what you need for winter riding January 8, 2010

winterbike

I know, I know, everybody has their own personal ways of dealing with the cold weather out there. After all we are Swamp Yankees (dammit), which means we are first and foremost frugal (I mean resourceful), and we are tough (I mean frugal).  So with that in mind I will offer my own tried and true methods for making it on your bike through a difficult winter. I may even try to sell you some of this stuff, but I'll go easy.

First of all, its best to use a bike that you don't care so much about as it will get slathered periodically with a slurry of weather, sand, salt, and motor oil. If you care about all of your bike(s) the same, then you might choose the one that has room for fenders and racks or the one that puts you in a more upright position for a casual pace. Perhaps these are the same bike. Perfect.

Fenders are the plastic or metal coverings around your wheels that keep water from splashing up onto you. They are essential to being comfortable on the bike when the roads get wet. The most effective fenders are the ones that wrap around the wheel from 9 o'clock to 3. They should be fastened securely the frame so that they don't rattle and become a nuisance.  Nothing beats professionally installed fenders.  We have all types of fenders from SKS, Planet Bike, and Tanaka for all types of bikes and budgets.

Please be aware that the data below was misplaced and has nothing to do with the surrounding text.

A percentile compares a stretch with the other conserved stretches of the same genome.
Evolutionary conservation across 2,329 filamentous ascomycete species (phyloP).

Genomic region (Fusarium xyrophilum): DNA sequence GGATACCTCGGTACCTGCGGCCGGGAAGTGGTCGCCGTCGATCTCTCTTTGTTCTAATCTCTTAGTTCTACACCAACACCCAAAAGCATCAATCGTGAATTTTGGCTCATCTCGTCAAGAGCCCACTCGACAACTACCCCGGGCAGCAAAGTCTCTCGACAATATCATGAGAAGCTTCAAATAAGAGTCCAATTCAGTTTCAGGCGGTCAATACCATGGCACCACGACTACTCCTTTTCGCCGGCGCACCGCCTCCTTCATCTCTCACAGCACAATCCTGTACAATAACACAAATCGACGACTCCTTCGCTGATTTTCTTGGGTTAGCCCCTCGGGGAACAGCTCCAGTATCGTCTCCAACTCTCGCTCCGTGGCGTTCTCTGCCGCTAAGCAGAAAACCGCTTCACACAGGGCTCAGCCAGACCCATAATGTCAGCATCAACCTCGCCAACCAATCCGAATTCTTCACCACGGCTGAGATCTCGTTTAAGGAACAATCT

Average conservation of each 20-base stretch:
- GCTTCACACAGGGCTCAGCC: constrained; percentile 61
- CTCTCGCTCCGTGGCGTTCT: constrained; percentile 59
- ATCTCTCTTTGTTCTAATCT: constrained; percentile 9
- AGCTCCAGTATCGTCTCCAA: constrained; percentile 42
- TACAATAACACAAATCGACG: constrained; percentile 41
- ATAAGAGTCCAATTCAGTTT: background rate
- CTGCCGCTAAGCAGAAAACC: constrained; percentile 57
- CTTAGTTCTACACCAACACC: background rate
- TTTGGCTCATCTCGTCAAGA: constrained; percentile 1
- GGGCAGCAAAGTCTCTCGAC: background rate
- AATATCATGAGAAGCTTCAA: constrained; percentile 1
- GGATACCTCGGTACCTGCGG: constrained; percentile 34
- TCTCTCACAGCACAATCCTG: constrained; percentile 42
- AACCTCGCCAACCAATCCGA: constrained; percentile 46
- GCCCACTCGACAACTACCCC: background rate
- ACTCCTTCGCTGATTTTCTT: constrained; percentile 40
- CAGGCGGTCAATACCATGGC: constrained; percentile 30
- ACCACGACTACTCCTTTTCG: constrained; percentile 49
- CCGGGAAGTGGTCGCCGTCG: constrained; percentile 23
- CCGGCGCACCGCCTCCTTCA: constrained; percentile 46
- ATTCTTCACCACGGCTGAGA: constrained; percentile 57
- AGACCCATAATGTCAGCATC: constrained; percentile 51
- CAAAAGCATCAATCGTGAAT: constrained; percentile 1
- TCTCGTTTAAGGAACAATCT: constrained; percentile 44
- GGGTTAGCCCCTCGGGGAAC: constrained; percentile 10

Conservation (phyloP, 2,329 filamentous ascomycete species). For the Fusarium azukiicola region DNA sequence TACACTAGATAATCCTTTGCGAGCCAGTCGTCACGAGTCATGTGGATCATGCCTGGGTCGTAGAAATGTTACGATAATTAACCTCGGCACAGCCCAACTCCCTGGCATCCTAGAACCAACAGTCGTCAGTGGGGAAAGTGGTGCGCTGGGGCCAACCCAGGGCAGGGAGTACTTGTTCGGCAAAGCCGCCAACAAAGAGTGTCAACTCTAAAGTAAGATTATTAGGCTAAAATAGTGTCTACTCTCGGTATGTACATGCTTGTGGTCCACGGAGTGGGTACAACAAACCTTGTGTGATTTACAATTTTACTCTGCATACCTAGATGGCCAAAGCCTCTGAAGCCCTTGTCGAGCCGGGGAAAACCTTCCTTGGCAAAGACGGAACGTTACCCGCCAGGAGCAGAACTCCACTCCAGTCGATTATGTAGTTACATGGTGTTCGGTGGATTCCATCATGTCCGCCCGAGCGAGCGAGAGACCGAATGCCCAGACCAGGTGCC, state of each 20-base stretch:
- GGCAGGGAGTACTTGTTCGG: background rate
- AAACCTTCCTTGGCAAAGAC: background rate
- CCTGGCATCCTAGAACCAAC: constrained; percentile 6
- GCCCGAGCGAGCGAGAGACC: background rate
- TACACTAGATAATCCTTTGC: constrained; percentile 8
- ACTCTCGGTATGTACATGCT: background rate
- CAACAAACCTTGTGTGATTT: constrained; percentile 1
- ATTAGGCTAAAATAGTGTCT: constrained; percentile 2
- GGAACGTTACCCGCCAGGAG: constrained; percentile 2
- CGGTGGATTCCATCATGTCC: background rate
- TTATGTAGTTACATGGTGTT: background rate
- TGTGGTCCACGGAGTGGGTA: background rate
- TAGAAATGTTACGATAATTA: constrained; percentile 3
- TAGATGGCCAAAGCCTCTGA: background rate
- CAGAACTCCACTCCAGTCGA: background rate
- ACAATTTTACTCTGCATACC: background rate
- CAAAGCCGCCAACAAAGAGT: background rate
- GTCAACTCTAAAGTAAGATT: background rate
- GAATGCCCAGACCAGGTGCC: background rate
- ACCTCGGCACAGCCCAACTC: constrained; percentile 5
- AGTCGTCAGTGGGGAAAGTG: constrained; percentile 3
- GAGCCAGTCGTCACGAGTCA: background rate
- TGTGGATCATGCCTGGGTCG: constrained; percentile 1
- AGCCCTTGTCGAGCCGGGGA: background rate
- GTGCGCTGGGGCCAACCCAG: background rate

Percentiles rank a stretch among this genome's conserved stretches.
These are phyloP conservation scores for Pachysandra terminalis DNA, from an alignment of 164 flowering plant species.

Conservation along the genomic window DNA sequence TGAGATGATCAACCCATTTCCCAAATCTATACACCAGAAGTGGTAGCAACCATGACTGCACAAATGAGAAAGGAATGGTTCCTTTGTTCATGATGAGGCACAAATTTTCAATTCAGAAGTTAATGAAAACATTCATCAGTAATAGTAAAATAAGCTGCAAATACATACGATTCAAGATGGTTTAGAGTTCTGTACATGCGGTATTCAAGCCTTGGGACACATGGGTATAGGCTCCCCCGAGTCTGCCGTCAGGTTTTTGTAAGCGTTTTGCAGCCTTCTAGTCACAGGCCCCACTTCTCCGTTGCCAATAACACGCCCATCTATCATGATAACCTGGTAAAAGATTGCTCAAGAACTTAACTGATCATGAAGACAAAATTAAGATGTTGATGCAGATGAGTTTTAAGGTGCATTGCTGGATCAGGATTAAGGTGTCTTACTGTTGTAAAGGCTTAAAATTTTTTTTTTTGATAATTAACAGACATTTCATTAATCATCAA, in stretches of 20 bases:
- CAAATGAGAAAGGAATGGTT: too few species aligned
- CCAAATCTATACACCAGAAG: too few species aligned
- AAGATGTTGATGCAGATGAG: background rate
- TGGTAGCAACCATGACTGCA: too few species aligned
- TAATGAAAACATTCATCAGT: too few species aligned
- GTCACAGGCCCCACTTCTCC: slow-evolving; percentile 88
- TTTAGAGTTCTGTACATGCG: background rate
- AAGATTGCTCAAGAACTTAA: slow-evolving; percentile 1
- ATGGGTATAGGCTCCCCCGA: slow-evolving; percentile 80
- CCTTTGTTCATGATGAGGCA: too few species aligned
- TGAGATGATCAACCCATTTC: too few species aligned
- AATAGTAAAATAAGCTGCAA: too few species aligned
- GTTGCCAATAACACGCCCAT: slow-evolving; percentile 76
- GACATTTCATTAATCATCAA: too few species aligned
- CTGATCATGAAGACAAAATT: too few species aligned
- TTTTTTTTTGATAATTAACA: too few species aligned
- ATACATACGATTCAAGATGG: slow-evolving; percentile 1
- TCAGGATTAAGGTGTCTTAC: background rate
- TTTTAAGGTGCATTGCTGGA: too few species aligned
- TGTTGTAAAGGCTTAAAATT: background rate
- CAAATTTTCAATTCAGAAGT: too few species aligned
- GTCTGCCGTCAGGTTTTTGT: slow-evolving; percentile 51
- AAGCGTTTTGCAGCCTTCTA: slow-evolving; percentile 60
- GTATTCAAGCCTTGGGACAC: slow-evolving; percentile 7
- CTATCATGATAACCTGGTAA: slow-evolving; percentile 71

When the roads are dry, nothing grips the road like a smooth-treaded tire. When the road gets wet, the same is true. When a little snow builds up on the pavement, however, its nice to have some tread on the tire.  Beyond that there is no substitute for studded tires on icy pavement. These are typically a heavy tread with metal studs in varying patterns to dig into the crust and ice to keep you upright on the bike. Most of the winter here in Providence, the roads stay clear; but if you rely on your bike in all weather, its worth the expense. You will actually look forward to your ride into work. We recommend the Nokian A10 for our typical conditions.

a10

For clothing, less is more.  Cover as much skin as you can with windproof and breathable fabrics and add a few non-cotton layers under that as necessary.  When the thermometer drops below 40 deg., gloves are essential, and there are inexpensive hats and balaclvas that fit under a helmet.  Avoid sweating as much as possible as this will create a chill that will be hard to shake once you stop.    The key is if you start out on the colder side of comfortable you should expect the exercise of riding will warm you up. 

balaclava
balaclava

We sell Showers Pass weather gear.  Of course cycling-specific clothing like this is expensive, but do what you can within your budget.  Choose wool or polypropelene next to your skin rather than  cotton.  Spring/Fall weight rain shells or wind breakers  can work with proper layering.   It is helpful to be able add or shed layers as you go so play around with different combinations to arrive at what works for you.

Keep an eye on the weather channel or online forecasts.  If the snow gets too heavy, you might consider walking or taking the bus.  The roads will always be clear within a day or two.   Lastly, take it easy out there.  The important thing is that you make it to Spring when the sun finally comes out.